The British Library Will Survive
In the LRB of 12 January John Sutherland returns to the attack on the British Library which he began in your pages on 22 July 1993. His new broadside takes the form of a letter reviewing a pamphlet which I recently published about the past and future of the building under construction at St Pancras. There is much in his letter for which I am thankful. He makes several kind remarks about the style of my pamphlet, which he prefers to that of the BL’s strategic plan. May I return the compliment and say that I regard his civility to myself as a great improvement on the intemperate hostility to the Library’s Chief Executive which he showed in his previous article. I am also grateful to such a regular Bloomsbury reader for dissociating himself from the self-styled Regular Readers’ Group. He realises that the tragedy is not that the Library is moving to St Pancras, but that we have all, readers, staff, management and Board, been kept waiting so long before being able to make the move. And he is right to say that during the waiting period readers have to put up with a service at Bloomsbury which is less than they deserve.
However, Sutherland is a hard man to please. He found the predictions in the Library’s strategic plan too confident; he finds the predictions in my pamphlet too cautious. He says first that I am ‘silent on when the new establishment will open’; then he notices that I do in fact say that it will open before the end of 1997. But he complains that my announcement is a ‘muffled fanfare’. But since the date when the building will be handed over by the Department of National Heritage, and the success of the remedial work commissioned by the Department, are both matters outside the Library’s control, it would surely be rash for the Library to blow its trumpet too stridently at this point.
Sutherland’s substantial complaints are that the new library will have insufficient shelves and insufficient seats. He is right that the shelves in St Pancras will be insufficient to hold the entire reference collection of the BL and that low-use books will be stored at Boston Spa. This policy is repugnant to many people, because they imagine that a low-use book is a book which is consulted only once a year or so. But this is far from the truth. The BL’s research collections contain some twelve million volumes. Each year about five million items are consulted in the London reading rooms. Hence the average book is consulted less than once every two years. But it is well known that not all books have an equal chance of being consulted: some are consulted very frequently, which means that many are consulted very much less than the average. A low-use book, accordingly, is one which is consulted only once in many years. In my pamphlet I queried whether it made sense for the taxpayer to pay to keep such books permanently in London when to store them in Boston Spa costs only half as much. Sutherland comments: ‘By this logic, the cheapest option of all would be to take the damn things down to Waterloo Bridge and toss them in the Thames.’ Here his rhetoric has blown his own logic completely out of doors. If I travel from Oxford to London by the bus because it is only half as expensive as the train, does that mean that the most logical course would be for me to stay put in Oxford?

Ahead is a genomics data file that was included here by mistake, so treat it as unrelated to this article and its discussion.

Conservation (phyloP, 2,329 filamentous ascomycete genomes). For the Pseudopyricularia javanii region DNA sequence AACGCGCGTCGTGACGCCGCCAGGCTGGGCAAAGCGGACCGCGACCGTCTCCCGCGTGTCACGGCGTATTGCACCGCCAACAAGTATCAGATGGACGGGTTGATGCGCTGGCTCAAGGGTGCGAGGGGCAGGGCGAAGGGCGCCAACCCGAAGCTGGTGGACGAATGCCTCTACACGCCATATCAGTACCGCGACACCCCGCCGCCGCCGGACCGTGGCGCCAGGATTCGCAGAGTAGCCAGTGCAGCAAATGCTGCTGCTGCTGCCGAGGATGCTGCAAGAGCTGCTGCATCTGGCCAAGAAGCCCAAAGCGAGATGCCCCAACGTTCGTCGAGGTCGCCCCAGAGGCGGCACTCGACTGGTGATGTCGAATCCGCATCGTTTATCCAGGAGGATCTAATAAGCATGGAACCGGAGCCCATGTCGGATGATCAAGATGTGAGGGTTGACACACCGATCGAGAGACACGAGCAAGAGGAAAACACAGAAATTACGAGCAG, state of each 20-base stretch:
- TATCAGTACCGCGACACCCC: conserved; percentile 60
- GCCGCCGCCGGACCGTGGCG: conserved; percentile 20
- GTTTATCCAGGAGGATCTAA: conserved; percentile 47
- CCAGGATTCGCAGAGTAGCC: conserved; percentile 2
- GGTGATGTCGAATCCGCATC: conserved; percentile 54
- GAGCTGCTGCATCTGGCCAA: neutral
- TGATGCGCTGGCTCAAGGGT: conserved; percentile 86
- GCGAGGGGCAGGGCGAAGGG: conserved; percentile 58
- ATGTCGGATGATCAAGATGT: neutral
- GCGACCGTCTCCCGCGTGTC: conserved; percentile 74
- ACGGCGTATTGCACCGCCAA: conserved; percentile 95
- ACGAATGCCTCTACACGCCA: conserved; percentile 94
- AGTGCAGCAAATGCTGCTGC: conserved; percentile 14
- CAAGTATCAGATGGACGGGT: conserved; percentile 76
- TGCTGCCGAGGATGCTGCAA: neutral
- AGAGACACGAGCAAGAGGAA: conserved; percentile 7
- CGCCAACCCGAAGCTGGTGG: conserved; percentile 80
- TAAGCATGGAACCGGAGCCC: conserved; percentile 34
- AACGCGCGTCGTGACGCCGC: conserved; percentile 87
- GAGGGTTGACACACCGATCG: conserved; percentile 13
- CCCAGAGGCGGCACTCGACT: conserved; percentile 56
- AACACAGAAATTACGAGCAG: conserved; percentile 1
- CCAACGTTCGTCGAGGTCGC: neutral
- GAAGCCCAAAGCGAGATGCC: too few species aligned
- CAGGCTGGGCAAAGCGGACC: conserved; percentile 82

There is more substance to Sutherland’s fear that the new building will have insufficient reader seats to meet demand. The increase in the seating will be adequate, as demonstrated in my pamphlet, to provide for the present readership, with something to spare. But Sutherland and I both believe that the attractive environment of St Pancras will attract new readers. Though the Library is undertaking research to ascertain the best estimate of this increased readership, it will be difficult to make any certain prediction of its size. Among other factors, there appears to be a trend for readers nowadays to prefer remote document delivery to reading room visits. But one reason why the BL would not wish the Government to sell the land to the north of the new building is precisely in order to permit the provision of further reader accommodation if it should be justified by demand.